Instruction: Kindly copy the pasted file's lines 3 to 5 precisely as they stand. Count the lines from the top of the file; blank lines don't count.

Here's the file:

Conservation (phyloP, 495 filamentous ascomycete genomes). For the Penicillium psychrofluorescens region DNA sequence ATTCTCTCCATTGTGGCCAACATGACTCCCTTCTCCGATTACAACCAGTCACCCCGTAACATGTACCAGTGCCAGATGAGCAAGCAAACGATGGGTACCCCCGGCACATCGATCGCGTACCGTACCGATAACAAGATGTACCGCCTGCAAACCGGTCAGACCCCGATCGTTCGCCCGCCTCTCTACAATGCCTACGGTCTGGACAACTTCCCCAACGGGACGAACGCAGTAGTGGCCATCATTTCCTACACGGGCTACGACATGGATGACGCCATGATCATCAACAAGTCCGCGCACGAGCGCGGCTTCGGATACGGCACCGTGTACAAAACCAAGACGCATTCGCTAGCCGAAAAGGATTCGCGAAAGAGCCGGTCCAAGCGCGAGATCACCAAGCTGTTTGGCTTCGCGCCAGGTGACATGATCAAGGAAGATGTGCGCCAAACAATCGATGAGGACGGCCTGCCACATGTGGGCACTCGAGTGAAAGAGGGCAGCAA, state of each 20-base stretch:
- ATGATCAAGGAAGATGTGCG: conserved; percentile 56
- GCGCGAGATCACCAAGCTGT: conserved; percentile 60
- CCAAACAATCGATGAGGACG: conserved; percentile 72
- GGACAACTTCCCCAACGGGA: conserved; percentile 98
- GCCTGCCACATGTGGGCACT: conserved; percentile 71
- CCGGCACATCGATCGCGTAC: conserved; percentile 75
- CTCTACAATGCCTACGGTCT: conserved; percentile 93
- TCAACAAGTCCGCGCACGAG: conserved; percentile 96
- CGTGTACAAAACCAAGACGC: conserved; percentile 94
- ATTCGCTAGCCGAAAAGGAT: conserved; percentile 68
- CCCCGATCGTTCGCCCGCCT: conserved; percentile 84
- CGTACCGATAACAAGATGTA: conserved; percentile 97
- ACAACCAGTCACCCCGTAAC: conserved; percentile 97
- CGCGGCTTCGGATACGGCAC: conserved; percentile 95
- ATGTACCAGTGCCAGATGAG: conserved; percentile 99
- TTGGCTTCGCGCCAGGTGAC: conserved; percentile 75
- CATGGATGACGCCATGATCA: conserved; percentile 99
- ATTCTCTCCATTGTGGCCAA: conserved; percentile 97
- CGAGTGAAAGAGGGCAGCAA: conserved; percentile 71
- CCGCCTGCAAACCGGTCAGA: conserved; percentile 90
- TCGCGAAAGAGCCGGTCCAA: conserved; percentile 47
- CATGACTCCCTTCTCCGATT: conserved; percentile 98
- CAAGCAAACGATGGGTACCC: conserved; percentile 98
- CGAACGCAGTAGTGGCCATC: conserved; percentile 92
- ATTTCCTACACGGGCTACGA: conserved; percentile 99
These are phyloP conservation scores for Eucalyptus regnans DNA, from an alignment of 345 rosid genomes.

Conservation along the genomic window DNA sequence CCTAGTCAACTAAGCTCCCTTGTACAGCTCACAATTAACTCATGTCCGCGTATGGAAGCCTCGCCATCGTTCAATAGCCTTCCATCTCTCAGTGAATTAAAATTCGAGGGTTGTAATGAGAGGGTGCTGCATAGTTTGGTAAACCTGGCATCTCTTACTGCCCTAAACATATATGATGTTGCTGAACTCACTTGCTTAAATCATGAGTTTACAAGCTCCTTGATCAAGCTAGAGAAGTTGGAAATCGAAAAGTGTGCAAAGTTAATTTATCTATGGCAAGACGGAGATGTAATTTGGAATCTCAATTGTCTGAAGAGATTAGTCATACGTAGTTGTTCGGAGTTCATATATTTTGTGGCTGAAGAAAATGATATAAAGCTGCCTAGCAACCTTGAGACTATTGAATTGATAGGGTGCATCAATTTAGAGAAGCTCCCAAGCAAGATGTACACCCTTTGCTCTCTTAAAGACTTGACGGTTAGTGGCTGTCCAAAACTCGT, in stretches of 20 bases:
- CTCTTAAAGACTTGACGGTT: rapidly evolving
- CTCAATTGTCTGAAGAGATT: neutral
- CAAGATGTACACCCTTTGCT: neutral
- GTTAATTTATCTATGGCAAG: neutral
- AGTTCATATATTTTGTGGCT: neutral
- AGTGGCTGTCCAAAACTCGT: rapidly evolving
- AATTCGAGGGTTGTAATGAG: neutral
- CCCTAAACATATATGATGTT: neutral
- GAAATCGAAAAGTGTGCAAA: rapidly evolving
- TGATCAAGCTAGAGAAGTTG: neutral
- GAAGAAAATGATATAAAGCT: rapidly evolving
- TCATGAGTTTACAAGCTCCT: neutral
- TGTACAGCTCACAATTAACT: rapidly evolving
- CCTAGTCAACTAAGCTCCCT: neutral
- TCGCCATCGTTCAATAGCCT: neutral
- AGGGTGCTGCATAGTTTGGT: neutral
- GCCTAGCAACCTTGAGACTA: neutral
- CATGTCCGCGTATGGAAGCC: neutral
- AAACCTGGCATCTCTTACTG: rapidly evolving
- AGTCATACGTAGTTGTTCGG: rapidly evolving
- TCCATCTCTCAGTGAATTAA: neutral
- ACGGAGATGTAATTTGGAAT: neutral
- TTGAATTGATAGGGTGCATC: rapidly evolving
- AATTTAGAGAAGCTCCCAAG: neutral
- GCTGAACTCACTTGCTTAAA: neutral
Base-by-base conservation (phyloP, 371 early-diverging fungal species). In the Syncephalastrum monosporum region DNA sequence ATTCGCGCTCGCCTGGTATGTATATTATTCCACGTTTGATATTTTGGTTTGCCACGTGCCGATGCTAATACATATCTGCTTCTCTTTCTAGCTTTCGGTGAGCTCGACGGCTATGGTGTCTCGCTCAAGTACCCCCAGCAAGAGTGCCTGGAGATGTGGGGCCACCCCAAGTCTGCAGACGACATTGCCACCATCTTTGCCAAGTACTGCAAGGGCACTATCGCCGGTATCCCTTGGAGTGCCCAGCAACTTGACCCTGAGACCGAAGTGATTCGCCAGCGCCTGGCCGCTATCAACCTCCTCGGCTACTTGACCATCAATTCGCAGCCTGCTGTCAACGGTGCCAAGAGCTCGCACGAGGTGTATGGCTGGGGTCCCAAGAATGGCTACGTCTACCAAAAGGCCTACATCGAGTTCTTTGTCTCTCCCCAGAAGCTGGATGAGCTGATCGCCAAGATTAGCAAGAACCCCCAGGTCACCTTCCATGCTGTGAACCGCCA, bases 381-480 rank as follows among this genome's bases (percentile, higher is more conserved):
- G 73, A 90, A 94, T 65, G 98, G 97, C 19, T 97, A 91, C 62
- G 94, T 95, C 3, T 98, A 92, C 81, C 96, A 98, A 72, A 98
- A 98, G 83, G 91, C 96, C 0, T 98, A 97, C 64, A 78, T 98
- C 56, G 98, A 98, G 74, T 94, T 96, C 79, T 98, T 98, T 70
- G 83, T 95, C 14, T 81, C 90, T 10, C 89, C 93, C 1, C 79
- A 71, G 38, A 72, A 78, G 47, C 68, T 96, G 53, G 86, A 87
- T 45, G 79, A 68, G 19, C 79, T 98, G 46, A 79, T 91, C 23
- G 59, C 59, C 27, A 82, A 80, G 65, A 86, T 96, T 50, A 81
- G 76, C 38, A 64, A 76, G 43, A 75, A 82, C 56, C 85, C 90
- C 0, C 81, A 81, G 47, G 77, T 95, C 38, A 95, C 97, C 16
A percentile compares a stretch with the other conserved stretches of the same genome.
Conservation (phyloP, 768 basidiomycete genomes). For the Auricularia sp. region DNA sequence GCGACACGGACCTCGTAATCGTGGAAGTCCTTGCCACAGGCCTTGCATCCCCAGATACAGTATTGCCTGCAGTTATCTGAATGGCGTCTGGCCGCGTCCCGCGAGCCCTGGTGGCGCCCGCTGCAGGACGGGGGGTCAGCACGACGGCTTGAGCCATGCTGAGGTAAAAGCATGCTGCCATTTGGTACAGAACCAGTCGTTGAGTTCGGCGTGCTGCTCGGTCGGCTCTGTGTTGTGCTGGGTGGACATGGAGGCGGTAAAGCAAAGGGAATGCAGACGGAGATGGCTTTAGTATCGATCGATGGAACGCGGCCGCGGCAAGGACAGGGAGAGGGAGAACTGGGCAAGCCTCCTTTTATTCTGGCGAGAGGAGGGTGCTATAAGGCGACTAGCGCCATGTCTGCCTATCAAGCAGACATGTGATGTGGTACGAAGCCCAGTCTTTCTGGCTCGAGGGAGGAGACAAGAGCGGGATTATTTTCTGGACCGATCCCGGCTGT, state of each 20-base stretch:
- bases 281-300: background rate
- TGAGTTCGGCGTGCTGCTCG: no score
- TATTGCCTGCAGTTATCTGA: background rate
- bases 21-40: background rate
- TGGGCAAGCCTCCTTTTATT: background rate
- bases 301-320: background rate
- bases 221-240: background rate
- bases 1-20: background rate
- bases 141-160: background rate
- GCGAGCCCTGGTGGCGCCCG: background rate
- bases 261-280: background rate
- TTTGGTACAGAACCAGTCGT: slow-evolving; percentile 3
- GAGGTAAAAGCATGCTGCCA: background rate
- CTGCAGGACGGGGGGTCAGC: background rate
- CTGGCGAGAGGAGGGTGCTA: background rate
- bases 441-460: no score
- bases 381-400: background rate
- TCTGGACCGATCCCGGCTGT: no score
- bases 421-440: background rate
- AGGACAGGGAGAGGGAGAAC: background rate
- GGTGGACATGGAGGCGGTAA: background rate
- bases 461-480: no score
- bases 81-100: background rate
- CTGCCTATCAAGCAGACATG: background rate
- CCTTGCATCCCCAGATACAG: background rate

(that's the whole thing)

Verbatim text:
- GCGCGAGATCACCAAGCTGT: conserved; percentile 60
- CCAAACAATCGATGAGGACG: conserved; percentile 72
- GGACAACTTCCCCAACGGGA: conserved; percentile 98